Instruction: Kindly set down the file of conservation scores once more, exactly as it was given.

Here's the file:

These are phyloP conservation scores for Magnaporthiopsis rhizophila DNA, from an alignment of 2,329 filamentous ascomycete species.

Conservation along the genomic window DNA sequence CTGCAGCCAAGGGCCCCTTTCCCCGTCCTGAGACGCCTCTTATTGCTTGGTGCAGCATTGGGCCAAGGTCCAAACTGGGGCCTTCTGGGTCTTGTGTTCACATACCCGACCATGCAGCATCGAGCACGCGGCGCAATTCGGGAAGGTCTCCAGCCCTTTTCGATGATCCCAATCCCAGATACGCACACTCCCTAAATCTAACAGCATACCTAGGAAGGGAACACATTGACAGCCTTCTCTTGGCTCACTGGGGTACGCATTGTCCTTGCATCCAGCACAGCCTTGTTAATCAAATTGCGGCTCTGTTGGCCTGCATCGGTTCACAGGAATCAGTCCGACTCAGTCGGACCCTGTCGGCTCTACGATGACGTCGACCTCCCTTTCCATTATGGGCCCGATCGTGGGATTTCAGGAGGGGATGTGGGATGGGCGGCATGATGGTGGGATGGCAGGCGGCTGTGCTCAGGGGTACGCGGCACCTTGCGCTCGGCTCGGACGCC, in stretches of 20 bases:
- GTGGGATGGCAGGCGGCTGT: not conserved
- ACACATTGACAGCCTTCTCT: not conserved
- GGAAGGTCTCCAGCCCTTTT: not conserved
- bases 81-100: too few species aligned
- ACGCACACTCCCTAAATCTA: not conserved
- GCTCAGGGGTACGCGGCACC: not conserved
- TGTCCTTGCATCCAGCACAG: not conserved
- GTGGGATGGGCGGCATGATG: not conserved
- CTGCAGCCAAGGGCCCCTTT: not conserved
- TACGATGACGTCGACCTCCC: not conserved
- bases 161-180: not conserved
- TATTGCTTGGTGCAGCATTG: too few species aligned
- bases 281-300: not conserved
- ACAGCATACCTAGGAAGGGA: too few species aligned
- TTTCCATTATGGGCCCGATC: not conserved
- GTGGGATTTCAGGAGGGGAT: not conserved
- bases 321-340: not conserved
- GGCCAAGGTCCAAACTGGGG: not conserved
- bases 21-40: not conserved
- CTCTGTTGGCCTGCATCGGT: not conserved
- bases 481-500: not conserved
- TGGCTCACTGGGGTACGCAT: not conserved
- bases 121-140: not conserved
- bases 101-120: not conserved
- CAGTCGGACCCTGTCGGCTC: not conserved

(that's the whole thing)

These are phyloP conservation scores for Magnaporthiopsis rhizophila DNA, from an alignment of 2,329 filamentous ascomycete species.

Conservation along the genomic window DNA sequence CTGCAGCCAAGGGCCCCTTTCCCCGTCCTGAGACGCCTCTTATTGCTTGGTGCAGCATTGGGCCAAGGTCCAAACTGGGGCCTTCTGGGTCTTGTGTTCACATACCCGACCATGCAGCATCGAGCACGCGGCGCAATTCGGGAAGGTCTCCAGCCCTTTTCGATGATCCCAATCCCAGATACGCACACTCCCTAAATCTAACAGCATACCTAGGAAGGGAACACATTGACAGCCTTCTCTTGGCTCACTGGGGTACGCATTGTCCTTGCATCCAGCACAGCCTTGTTAATCAAATTGCGGCTCTGTTGGCCTGCATCGGTTCACAGGAATCAGTCCGACTCAGTCGGACCCTGTCGGCTCTACGATGACGTCGACCTCCCTTTCCATTATGGGCCCGATCGTGGGATTTCAGGAGGGGATGTGGGATGGGCGGCATGATGGTGGGATGGCAGGCGGCTGTGCTCAGGGGTACGCGGCACCTTGCGCTCGGCTCGGACGCC, in stretches of 20 bases:
- GTGGGATGGCAGGCGGCTGT: not conserved
- ACACATTGACAGCCTTCTCT: not conserved
- GGAAGGTCTCCAGCCCTTTT: not conserved
- bases 81-100: too few species aligned
- ACGCACACTCCCTAAATCTA: not conserved
- GCTCAGGGGTACGCGGCACC: not conserved
- TGTCCTTGCATCCAGCACAG: not conserved
- GTGGGATGGGCGGCATGATG: not conserved
- CTGCAGCCAAGGGCCCCTTT: not conserved
- TACGATGACGTCGACCTCCC: not conserved
- bases 161-180: not conserved
- TATTGCTTGGTGCAGCATTG: too few species aligned
- bases 281-300: not conserved
- ACAGCATACCTAGGAAGGGA: too few species aligned
- TTTCCATTATGGGCCCGATC: not conserved
- GTGGGATTTCAGGAGGGGAT: not conserved
- bases 321-340: not conserved
- GGCCAAGGTCCAAACTGGGG: not conserved
- bases 21-40: not conserved
- CTCTGTTGGCCTGCATCGGT: not conserved
- bases 481-500: not conserved
- TGGCTCACTGGGGTACGCAT: not conserved
- bases 121-140: not conserved
- bases 101-120: not conserved
- CAGTCGGACCCTGTCGGCTC: not conserved